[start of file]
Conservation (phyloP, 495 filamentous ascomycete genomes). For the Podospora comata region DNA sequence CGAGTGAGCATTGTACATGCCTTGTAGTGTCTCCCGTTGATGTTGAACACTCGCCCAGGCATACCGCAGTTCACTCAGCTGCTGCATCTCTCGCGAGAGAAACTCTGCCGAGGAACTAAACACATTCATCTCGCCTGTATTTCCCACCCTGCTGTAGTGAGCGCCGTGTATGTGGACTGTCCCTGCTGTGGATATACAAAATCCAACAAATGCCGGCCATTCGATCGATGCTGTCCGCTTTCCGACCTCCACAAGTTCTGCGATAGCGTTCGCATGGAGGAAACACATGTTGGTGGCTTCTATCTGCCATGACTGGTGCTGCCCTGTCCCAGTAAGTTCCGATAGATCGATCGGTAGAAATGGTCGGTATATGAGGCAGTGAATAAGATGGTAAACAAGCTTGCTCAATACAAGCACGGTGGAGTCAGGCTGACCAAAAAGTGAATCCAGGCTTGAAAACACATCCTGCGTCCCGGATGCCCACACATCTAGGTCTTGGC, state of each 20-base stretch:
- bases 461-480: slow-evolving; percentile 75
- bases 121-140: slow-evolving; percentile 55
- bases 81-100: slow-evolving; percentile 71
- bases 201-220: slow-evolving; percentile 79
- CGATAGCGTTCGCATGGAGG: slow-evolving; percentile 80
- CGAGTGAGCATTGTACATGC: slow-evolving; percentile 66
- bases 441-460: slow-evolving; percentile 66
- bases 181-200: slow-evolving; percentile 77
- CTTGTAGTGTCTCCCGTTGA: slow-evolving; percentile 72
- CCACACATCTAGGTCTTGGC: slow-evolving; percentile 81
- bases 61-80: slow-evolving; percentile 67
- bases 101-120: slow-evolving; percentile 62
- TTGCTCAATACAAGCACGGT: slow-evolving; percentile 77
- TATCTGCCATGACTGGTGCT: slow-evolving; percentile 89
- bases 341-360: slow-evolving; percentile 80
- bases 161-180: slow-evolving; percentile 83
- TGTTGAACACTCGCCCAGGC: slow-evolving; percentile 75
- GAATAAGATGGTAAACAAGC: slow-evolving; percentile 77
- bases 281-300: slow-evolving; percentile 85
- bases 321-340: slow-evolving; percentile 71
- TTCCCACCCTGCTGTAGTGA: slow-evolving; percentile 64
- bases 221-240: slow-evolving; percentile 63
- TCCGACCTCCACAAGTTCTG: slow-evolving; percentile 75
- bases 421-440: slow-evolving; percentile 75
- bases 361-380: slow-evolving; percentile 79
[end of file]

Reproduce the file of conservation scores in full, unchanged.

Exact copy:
Conservation (phyloP, 495 filamentous ascomycete genomes). For the Podospora comata region DNA sequence CGAGTGAGCATTGTACATGCCTTGTAGTGTCTCCCGTTGATGTTGAACACTCGCCCAGGCATACCGCAGTTCACTCAGCTGCTGCATCTCTCGCGAGAGAAACTCTGCCGAGGAACTAAACACATTCATCTCGCCTGTATTTCCCACCCTGCTGTAGTGAGCGCCGTGTATGTGGACTGTCCCTGCTGTGGATATACAAAATCCAACAAATGCCGGCCATTCGATCGATGCTGTCCGCTTTCCGACCTCCACAAGTTCTGCGATAGCGTTCGCATGGAGGAAACACATGTTGGTGGCTTCTATCTGCCATGACTGGTGCTGCCCTGTCCCAGTAAGTTCCGATAGATCGATCGGTAGAAATGGTCGGTATATGAGGCAGTGAATAAGATGGTAAACAAGCTTGCTCAATACAAGCACGGTGGAGTCAGGCTGACCAAAAAGTGAATCCAGGCTTGAAAACACATCCTGCGTCCCGGATGCCCACACATCTAGGTCTTGGC, state of each 20-base stretch:
- bases 461-480: slow-evolving; percentile 75
- bases 121-140: slow-evolving; percentile 55
- bases 81-100: slow-evolving; percentile 71
- bases 201-220: slow-evolving; percentile 79
- CGATAGCGTTCGCATGGAGG: slow-evolving; percentile 80
- CGAGTGAGCATTGTACATGC: slow-evolving; percentile 66
- bases 441-460: slow-evolving; percentile 66
- bases 181-200: slow-evolving; percentile 77
- CTTGTAGTGTCTCCCGTTGA: slow-evolving; percentile 72
- CCACACATCTAGGTCTTGGC: slow-evolving; percentile 81
- bases 61-80: slow-evolving; percentile 67
- bases 101-120: slow-evolving; percentile 62
- TTGCTCAATACAAGCACGGT: slow-evolving; percentile 77
- TATCTGCCATGACTGGTGCT: slow-evolving; percentile 89
- bases 341-360: slow-evolving; percentile 80
- bases 161-180: slow-evolving; percentile 83
- TGTTGAACACTCGCCCAGGC: slow-evolving; percentile 75
- GAATAAGATGGTAAACAAGC: slow-evolving; percentile 77
- bases 281-300: slow-evolving; percentile 85
- bases 321-340: slow-evolving; percentile 71
- TTCCCACCCTGCTGTAGTGA: slow-evolving; percentile 64
- bases 221-240: slow-evolving; percentile 63
- TCCGACCTCCACAAGTTCTG: slow-evolving; percentile 75
- bases 421-440: slow-evolving; percentile 75
- bases 361-380: slow-evolving; percentile 79